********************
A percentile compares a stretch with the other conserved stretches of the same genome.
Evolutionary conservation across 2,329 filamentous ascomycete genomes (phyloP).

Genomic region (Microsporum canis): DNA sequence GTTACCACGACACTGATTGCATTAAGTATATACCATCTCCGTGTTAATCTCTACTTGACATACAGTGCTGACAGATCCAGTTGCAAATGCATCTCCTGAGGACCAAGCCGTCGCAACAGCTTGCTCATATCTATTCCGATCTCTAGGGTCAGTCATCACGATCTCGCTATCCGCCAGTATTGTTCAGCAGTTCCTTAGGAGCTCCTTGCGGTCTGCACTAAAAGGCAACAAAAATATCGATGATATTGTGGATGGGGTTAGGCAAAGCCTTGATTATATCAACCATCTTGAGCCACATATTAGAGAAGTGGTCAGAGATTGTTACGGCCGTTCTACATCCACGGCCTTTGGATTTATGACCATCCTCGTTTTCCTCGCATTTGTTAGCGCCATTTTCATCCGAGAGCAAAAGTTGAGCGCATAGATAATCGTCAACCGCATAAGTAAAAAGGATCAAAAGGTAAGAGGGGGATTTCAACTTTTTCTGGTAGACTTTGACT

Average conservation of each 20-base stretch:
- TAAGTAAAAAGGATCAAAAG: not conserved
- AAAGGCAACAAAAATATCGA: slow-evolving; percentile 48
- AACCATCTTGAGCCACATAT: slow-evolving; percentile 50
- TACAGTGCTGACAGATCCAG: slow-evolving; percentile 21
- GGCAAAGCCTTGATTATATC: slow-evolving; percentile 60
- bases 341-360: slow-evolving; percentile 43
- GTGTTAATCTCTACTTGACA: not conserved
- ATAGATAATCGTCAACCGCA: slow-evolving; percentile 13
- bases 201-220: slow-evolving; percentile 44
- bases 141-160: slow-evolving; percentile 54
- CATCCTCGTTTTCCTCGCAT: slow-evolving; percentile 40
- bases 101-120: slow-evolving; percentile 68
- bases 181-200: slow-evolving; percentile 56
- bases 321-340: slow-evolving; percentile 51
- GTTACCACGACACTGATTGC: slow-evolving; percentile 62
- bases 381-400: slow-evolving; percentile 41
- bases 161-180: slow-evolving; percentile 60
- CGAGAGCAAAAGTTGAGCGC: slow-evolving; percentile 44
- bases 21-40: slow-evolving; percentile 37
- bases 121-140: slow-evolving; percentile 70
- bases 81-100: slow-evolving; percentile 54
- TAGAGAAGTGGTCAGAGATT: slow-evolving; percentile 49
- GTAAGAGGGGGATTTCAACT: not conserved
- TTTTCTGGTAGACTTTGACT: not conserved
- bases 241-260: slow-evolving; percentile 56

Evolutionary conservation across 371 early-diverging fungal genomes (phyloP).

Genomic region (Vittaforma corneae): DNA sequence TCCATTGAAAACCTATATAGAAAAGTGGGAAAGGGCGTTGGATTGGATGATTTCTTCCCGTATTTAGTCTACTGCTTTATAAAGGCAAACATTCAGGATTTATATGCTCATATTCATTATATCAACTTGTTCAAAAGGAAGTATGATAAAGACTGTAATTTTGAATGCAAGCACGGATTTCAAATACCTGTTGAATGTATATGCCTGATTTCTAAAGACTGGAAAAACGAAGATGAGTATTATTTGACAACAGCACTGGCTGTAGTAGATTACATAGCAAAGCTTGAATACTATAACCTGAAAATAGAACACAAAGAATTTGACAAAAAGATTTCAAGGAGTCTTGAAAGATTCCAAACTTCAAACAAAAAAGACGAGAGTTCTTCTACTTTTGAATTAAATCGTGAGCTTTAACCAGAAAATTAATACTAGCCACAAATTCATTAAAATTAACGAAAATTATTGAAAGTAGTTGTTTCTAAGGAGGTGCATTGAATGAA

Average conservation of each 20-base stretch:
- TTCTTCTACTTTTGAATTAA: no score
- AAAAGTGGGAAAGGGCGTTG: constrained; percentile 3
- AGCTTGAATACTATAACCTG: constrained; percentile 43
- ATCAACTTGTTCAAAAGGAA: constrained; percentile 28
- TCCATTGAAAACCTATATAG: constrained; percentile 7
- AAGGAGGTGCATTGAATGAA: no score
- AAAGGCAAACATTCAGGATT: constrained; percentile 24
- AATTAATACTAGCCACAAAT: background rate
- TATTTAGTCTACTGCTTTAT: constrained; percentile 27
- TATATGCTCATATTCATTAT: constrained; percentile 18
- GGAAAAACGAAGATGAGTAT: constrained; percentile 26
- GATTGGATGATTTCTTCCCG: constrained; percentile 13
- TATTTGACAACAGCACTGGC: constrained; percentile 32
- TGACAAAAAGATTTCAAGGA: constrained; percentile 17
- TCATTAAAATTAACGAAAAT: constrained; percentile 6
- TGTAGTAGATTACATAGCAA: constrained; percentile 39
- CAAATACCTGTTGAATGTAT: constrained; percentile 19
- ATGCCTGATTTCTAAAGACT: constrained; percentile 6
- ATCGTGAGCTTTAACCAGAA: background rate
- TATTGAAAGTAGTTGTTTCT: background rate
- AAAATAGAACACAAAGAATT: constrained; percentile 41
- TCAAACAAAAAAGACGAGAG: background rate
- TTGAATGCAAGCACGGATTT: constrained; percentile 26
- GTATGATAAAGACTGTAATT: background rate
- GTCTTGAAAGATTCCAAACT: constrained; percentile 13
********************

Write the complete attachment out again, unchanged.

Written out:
A percentile compares a stretch with the other conserved stretches of the same genome.
Evolutionary conservation across 2,329 filamentous ascomycete genomes (phyloP).

Genomic region (Microsporum canis): DNA sequence GTTACCACGACACTGATTGCATTAAGTATATACCATCTCCGTGTTAATCTCTACTTGACATACAGTGCTGACAGATCCAGTTGCAAATGCATCTCCTGAGGACCAAGCCGTCGCAACAGCTTGCTCATATCTATTCCGATCTCTAGGGTCAGTCATCACGATCTCGCTATCCGCCAGTATTGTTCAGCAGTTCCTTAGGAGCTCCTTGCGGTCTGCACTAAAAGGCAACAAAAATATCGATGATATTGTGGATGGGGTTAGGCAAAGCCTTGATTATATCAACCATCTTGAGCCACATATTAGAGAAGTGGTCAGAGATTGTTACGGCCGTTCTACATCCACGGCCTTTGGATTTATGACCATCCTCGTTTTCCTCGCATTTGTTAGCGCCATTTTCATCCGAGAGCAAAAGTTGAGCGCATAGATAATCGTCAACCGCATAAGTAAAAAGGATCAAAAGGTAAGAGGGGGATTTCAACTTTTTCTGGTAGACTTTGACT

Average conservation of each 20-base stretch:
- TAAGTAAAAAGGATCAAAAG: not conserved
- AAAGGCAACAAAAATATCGA: slow-evolving; percentile 48
- AACCATCTTGAGCCACATAT: slow-evolving; percentile 50
- TACAGTGCTGACAGATCCAG: slow-evolving; percentile 21
- GGCAAAGCCTTGATTATATC: slow-evolving; percentile 60
- bases 341-360: slow-evolving; percentile 43
- GTGTTAATCTCTACTTGACA: not conserved
- ATAGATAATCGTCAACCGCA: slow-evolving; percentile 13
- bases 201-220: slow-evolving; percentile 44
- bases 141-160: slow-evolving; percentile 54
- CATCCTCGTTTTCCTCGCAT: slow-evolving; percentile 40
- bases 101-120: slow-evolving; percentile 68
- bases 181-200: slow-evolving; percentile 56
- bases 321-340: slow-evolving; percentile 51
- GTTACCACGACACTGATTGC: slow-evolving; percentile 62
- bases 381-400: slow-evolving; percentile 41
- bases 161-180: slow-evolving; percentile 60
- CGAGAGCAAAAGTTGAGCGC: slow-evolving; percentile 44
- bases 21-40: slow-evolving; percentile 37
- bases 121-140: slow-evolving; percentile 70
- bases 81-100: slow-evolving; percentile 54
- TAGAGAAGTGGTCAGAGATT: slow-evolving; percentile 49
- GTAAGAGGGGGATTTCAACT: not conserved
- TTTTCTGGTAGACTTTGACT: not conserved
- bases 241-260: slow-evolving; percentile 56

Evolutionary conservation across 371 early-diverging fungal genomes (phyloP).

Genomic region (Vittaforma corneae): DNA sequence TCCATTGAAAACCTATATAGAAAAGTGGGAAAGGGCGTTGGATTGGATGATTTCTTCCCGTATTTAGTCTACTGCTTTATAAAGGCAAACATTCAGGATTTATATGCTCATATTCATTATATCAACTTGTTCAAAAGGAAGTATGATAAAGACTGTAATTTTGAATGCAAGCACGGATTTCAAATACCTGTTGAATGTATATGCCTGATTTCTAAAGACTGGAAAAACGAAGATGAGTATTATTTGACAACAGCACTGGCTGTAGTAGATTACATAGCAAAGCTTGAATACTATAACCTGAAAATAGAACACAAAGAATTTGACAAAAAGATTTCAAGGAGTCTTGAAAGATTCCAAACTTCAAACAAAAAAGACGAGAGTTCTTCTACTTTTGAATTAAATCGTGAGCTTTAACCAGAAAATTAATACTAGCCACAAATTCATTAAAATTAACGAAAATTATTGAAAGTAGTTGTTTCTAAGGAGGTGCATTGAATGAA

Average conservation of each 20-base stretch:
- TTCTTCTACTTTTGAATTAA: no score
- AAAAGTGGGAAAGGGCGTTG: constrained; percentile 3
- AGCTTGAATACTATAACCTG: constrained; percentile 43
- ATCAACTTGTTCAAAAGGAA: constrained; percentile 28
- TCCATTGAAAACCTATATAG: constrained; percentile 7
- AAGGAGGTGCATTGAATGAA: no score
- AAAGGCAAACATTCAGGATT: constrained; percentile 24
- AATTAATACTAGCCACAAAT: background rate
- TATTTAGTCTACTGCTTTAT: constrained; percentile 27
- TATATGCTCATATTCATTAT: constrained; percentile 18
- GGAAAAACGAAGATGAGTAT: constrained; percentile 26
- GATTGGATGATTTCTTCCCG: constrained; percentile 13
- TATTTGACAACAGCACTGGC: constrained; percentile 32
- TGACAAAAAGATTTCAAGGA: constrained; percentile 17
- TCATTAAAATTAACGAAAAT: constrained; percentile 6
- TGTAGTAGATTACATAGCAA: constrained; percentile 39
- CAAATACCTGTTGAATGTAT: constrained; percentile 19
- ATGCCTGATTTCTAAAGACT: constrained; percentile 6
- ATCGTGAGCTTTAACCAGAA: background rate
- TATTGAAAGTAGTTGTTTCT: background rate
- AAAATAGAACACAAAGAATT: constrained; percentile 41
- TCAAACAAAAAAGACGAGAG: background rate
- TTGAATGCAAGCACGGATTT: constrained; percentile 26
- GTATGATAAAGACTGTAATT: background rate
- GTCTTGAAAGATTCCAAACT: constrained; percentile 13